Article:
Clearly, one of the main reasons people exercise is to lose weight. Combined with a healthy diet, this can often do the trick.
Of course, there are many exceptions to this general rule. For instance, if a person has a low-functioning thyroid, eats the wrong ratios of food nutrients (too many carbohydrates, not enough protein), has insomnia (that’s right – inadequate sleep will help you gain fat!), or several other metabolic issues, they may have a difficult time losing weight despite exercising.
But aside from these things, sometimes a person will still gain weight around their midsections and thighs, despite being on the right exercise and diet track.
Or, they lose weight all over their body, except these key areas.
So, why does this happen?
Well, this can be due to a hormonal ‘glitch’, so to speak. The glitch happens when we manufacture too much of the hormone cortisol.
Cortisol is a steroid hormone, produced by the adrenal glands. It’s often referred to as a “stress” hormone – that’s because it’s usually produced in situations where the body is under stress. Stresses that cause cortisol to be released in higher than normal amounts include high intensity or long duration exercise, insomnia, injury, pain and mental emotional stress. It’s also our body’s natural anti-inflammatory – it keeps the immune system in check when we’re sick or injured; it can actually prevent the immune system from doing it’s job (this is part of why endurance athletes can get sick more often – high cortisol levels allow for more infections…but that’s another story…)
But back to the weight gain issue. Overtime, chronically elevated cortisol will have a few effects on your body. Remember, it rises from stress. When your brain perceives stress, it also prepares your body to get ready to deal. Cortisol achieves this by flooding your bloodstream with glucose, or blood sugar (this is the energy you need for fight or flight), and it also signals the body to store energy, as fat – in case you need it for later (remember the body is trying to survive here – and in the old days survival often meant running really far away from something and you might be without your food stash for a while).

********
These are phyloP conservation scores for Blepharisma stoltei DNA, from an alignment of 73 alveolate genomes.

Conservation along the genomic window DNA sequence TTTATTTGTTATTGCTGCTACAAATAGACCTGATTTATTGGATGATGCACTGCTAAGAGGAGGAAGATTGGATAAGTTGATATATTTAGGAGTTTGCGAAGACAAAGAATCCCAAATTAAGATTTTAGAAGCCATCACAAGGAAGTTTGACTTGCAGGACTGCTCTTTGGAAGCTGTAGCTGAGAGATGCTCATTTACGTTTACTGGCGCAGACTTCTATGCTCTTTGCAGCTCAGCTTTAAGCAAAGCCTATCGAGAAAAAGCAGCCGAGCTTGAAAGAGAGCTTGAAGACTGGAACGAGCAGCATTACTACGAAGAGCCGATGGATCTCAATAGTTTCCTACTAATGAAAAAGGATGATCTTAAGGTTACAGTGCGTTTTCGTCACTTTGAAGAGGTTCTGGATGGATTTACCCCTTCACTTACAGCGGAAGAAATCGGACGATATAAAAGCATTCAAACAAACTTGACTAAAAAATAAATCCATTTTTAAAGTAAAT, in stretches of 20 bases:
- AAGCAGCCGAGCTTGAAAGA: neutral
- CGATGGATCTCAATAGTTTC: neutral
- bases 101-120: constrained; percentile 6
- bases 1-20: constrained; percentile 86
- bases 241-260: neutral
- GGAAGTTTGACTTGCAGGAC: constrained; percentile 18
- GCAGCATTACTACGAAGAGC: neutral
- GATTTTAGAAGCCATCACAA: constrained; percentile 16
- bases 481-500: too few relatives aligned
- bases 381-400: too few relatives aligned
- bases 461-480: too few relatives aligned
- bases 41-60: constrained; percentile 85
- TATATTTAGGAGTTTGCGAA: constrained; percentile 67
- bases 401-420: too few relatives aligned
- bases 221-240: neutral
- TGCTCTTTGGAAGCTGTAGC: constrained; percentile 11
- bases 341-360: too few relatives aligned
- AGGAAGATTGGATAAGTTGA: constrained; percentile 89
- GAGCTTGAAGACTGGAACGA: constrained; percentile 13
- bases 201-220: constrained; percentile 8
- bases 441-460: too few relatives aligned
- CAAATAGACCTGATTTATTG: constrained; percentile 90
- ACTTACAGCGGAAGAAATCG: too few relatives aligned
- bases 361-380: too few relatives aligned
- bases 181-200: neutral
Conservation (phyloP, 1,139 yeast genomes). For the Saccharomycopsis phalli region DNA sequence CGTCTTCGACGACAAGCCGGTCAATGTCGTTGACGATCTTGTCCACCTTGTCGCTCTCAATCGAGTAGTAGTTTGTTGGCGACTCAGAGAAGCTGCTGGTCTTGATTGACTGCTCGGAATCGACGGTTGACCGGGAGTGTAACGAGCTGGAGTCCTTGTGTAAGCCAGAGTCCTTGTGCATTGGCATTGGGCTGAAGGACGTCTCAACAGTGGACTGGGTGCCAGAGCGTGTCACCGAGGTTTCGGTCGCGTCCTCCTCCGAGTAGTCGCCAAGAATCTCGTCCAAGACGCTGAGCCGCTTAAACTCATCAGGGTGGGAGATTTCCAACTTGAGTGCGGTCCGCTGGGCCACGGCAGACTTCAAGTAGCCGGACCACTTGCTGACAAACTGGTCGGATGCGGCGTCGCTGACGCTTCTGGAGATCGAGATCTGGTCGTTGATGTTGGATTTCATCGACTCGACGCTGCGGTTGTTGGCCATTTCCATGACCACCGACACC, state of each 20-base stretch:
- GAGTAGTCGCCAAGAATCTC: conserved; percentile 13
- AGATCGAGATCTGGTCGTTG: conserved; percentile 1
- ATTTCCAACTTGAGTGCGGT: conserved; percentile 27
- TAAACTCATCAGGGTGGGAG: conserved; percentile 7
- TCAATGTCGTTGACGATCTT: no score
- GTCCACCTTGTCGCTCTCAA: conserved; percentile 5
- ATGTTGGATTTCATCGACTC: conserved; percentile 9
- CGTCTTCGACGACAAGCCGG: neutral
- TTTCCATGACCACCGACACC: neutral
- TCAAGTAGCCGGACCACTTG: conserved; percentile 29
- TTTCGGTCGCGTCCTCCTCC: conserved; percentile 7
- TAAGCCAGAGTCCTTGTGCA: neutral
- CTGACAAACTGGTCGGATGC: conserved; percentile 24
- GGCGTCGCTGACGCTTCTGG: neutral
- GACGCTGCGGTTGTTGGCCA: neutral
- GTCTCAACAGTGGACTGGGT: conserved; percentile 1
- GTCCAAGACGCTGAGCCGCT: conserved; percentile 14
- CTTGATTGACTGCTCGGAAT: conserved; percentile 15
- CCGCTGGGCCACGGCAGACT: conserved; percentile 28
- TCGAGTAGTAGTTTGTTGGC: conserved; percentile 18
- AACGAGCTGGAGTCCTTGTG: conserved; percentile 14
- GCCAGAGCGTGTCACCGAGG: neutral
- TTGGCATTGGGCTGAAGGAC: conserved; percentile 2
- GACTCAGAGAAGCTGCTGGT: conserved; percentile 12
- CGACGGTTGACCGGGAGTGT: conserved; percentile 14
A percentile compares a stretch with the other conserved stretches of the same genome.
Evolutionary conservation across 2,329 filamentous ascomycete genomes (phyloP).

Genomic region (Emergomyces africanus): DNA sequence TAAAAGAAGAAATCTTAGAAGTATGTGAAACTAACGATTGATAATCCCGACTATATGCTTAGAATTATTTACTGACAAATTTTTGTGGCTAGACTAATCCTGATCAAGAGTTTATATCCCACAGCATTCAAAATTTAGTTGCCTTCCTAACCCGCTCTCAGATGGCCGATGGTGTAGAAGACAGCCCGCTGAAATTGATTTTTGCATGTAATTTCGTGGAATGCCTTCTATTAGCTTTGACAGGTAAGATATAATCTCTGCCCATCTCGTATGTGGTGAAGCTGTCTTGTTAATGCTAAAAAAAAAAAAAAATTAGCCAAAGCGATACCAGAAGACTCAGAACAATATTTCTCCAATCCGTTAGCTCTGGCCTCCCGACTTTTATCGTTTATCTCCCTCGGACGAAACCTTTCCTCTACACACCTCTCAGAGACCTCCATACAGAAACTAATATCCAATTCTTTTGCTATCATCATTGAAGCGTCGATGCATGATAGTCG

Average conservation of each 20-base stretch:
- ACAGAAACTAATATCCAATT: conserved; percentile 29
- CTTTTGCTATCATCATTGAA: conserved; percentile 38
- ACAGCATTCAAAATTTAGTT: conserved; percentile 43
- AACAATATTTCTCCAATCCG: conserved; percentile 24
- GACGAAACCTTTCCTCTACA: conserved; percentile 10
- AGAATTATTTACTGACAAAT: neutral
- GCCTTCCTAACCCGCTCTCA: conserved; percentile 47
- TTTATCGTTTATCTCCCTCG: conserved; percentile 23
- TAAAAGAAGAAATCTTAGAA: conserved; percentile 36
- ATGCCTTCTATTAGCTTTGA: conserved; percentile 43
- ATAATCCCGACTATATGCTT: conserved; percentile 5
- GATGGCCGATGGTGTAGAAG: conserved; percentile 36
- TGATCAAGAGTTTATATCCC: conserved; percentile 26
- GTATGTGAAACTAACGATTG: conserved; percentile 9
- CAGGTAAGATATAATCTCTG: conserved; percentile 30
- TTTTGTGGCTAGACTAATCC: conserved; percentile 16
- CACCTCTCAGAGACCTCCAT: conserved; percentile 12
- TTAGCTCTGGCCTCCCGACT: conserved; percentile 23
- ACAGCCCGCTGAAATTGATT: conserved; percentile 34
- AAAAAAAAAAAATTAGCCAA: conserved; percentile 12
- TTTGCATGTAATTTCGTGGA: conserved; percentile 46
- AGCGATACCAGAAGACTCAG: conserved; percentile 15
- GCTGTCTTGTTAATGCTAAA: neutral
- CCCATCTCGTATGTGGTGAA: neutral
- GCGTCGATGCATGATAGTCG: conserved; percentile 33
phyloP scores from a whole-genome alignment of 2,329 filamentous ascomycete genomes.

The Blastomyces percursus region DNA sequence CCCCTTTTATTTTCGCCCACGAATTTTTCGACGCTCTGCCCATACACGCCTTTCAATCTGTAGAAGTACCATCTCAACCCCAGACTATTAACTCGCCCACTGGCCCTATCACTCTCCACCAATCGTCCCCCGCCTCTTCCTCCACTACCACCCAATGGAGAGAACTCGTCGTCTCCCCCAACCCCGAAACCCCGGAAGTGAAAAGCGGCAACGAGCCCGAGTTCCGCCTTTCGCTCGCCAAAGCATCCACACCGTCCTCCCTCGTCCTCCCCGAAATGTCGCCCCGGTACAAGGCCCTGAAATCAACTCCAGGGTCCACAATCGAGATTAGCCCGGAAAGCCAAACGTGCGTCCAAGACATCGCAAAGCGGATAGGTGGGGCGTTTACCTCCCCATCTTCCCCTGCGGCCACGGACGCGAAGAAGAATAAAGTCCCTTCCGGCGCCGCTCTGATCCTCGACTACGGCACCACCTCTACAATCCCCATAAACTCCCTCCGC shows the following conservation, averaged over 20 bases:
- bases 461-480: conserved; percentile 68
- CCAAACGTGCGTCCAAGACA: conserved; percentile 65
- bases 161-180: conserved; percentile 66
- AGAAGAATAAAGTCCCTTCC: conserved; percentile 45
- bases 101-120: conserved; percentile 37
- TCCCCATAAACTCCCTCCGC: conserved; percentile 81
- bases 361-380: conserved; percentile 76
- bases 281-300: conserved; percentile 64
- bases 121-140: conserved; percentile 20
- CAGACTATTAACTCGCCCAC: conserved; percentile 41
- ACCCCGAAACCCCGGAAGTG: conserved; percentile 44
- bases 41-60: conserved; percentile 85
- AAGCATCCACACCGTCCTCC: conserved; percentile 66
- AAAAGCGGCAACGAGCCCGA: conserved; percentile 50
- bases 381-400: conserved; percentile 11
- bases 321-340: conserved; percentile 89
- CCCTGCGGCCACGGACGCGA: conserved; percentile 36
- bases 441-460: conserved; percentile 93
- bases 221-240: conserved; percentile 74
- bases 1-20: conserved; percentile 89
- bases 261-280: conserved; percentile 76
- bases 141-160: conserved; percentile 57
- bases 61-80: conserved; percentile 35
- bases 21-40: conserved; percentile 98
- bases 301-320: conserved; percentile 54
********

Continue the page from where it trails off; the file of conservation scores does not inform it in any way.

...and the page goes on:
So how does exercise cause this? Well, when you add high intensity exercise, day after day, along with poor sleep, skipping rest days, allowing for poor recovery (not cooling down and gobbling to many carbohydrates) and just basically not handling stress overall, you wind up with cortisol levels that push against what you’re trying to achieve with exercise.
Yep, you’re burning plenty of calories and getting in shape, but behind the scenes your body is putting more sugar in your blood stream (which raises insulin, which it then stores sugar as fat in your belly and hips).
This isn’t a mythical scenario. I see it quite often in people who basically drive their bodies and lifestyle way too hard.
So how do we keep this from happening? You’ve got do some things to keep your cortisol levels in check. Basically, it involves preventing the stress response in the first place. Yes, some stress is good for you and cortisol is necessary for life, but I’m talking about doing things to keep it from going into constant overdrive.
The take home message is this – chronic stress, in the form of too much/too intense exercise, coupled with common lifestyle and dietary stressors, will put weight on your belly and thighs despite the fact you’re exercising. Reducing intensity and altering lifestyle stressors will allow for healthier hormone balance and soon enough you’ll start to see the fat come off those areas.
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Often times I am asked, “just how long can I rest while I recover from my injury/illness, before I start to lose my fitness level”? All of us are hesitant to give up the gains we have made from all of that training. Although this is not a straight forward question, there is plenty of enlightening research on this subject.
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